Trading at Discount: Current State of GBTC
The market has been largely evolving and empowering retail investor to play a bigger role in price fluctuations. The recent events showed that the crowd can be quite powerful when it comes to market manipulations.
Before talking about GBTC and why it is traded at discount, let’s divide all Bitcoin holders into core groups:
- Bitcoiners, true believers that are holding Bitcoin long-term
- Bitcoin whales, also believers but with bigger funds
- Retail investors who decided to diversify their portfolio with Bitcoin
- Newcomers willing to get quick gains
- People in developing countries using Bitcoin as a saving tool against inflation
- Institutional investors and non-Bitcoiners HNWIs
Among all these categories, the last one (Institutional investors and non-Bitcoiners HNWIs) would be choosing between Bitcoin and GBTC. Bitcoin and GBTC prices can go very different ways. Bitcoin community is growing and getting more and more holders who believe in its future. Additionally, there’s a growing number of people questioning the centralised financial system worldwide and refusing from fiat money in favour of cryptocurrencies.
GBTC doesn’t have such a community of believers and therefore strongly relies on the current moods within institutional investors that constitute 80% of its funds. They tend to be more careful compared to “YOLO traders” that can suddenly allocate all their fund to Bitcoin.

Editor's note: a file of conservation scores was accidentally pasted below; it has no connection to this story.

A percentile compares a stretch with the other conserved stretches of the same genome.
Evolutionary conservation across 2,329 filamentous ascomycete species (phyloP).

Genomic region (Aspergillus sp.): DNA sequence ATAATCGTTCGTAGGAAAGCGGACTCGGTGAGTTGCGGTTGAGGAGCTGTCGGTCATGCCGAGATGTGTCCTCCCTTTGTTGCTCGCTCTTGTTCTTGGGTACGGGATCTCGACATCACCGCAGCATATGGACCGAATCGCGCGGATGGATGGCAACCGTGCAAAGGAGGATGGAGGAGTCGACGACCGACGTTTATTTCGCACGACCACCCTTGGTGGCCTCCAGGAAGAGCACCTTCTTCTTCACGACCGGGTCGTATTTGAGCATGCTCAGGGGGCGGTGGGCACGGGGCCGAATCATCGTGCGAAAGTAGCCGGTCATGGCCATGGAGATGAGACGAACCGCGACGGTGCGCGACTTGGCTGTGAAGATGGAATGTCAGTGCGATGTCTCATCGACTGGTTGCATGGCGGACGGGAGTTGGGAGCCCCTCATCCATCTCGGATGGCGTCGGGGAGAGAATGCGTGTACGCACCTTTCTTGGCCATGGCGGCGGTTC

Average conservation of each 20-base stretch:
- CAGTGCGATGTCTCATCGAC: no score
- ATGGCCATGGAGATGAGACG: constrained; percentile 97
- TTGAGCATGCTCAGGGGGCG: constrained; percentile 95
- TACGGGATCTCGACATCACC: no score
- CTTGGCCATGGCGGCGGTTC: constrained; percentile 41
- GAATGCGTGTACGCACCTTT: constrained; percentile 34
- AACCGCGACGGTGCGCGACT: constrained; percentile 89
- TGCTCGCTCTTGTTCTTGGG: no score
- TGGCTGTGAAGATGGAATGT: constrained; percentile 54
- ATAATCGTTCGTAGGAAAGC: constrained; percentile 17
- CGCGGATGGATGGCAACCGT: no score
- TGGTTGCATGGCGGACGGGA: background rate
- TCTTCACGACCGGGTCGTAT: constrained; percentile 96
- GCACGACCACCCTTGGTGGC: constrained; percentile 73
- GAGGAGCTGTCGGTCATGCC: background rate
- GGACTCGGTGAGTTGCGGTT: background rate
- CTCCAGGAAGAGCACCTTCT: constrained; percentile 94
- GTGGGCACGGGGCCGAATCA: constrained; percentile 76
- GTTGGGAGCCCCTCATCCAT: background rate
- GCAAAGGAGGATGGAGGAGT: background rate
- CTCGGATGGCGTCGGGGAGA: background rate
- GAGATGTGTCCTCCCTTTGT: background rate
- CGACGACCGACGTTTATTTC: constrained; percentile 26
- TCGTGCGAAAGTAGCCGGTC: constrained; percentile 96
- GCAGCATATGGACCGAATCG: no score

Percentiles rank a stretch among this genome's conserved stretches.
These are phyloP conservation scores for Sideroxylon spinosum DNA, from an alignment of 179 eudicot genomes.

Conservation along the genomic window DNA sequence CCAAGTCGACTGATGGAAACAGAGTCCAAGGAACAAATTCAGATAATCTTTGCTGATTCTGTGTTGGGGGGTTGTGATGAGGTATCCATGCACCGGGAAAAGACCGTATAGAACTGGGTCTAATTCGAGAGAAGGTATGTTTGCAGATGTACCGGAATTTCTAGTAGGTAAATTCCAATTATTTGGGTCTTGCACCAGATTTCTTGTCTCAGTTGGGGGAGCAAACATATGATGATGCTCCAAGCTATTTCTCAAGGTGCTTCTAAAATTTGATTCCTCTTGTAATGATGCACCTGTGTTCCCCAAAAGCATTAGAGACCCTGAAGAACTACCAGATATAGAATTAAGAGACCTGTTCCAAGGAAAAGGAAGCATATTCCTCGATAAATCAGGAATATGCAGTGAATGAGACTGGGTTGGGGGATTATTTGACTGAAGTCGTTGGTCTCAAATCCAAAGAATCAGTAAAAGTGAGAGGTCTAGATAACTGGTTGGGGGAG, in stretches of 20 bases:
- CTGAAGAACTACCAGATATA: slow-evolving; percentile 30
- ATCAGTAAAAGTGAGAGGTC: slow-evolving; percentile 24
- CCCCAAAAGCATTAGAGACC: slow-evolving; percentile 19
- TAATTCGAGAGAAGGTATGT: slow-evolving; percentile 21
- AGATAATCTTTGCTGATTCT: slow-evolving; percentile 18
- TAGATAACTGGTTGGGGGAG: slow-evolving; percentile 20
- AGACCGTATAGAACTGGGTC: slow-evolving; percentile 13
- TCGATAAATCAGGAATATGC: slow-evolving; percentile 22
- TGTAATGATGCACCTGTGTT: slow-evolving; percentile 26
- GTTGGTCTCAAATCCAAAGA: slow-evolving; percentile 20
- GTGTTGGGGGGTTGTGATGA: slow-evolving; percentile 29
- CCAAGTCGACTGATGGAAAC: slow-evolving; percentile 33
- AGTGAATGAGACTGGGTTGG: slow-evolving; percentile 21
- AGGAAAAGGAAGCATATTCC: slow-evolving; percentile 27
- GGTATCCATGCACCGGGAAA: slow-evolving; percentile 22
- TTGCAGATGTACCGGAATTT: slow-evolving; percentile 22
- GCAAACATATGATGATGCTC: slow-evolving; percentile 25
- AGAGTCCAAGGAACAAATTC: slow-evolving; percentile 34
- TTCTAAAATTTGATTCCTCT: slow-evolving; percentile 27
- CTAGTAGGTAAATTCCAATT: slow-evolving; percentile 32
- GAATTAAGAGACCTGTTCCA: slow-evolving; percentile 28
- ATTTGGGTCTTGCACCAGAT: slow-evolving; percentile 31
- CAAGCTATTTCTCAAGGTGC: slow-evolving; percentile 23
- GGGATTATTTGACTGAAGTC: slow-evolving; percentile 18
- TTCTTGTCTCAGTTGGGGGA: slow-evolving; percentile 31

GBTC has been traded at a discount for the last 30 days indicating that investors were actively withdrawing their funds. If the discount remains, it will cause some losses to the existing investors. Naturally, they would need the premium to increase in order to obtain the profit as for the moment each share costs less than the market price of the underlined asset.
Having looked at the 1-year price history, I could see that GBTC is slightly underperforming Bitcoin. However, this “slightly” started increasing and making GBTC less attractive to institutional investors while Bitcoin price remains its position in the upward channel.
Being a Bitcoiner, I would, of course, go for the underlined asset itself without a second thought, however, for some institutional investors and HNWIs, GBTC still can be a reasonable choice due to some legal and tax-related issues. Nevertheless, Grayscale would need to work on their current strategy as the long-lasting discount is going to add some challenges for the fund to bring more investments in.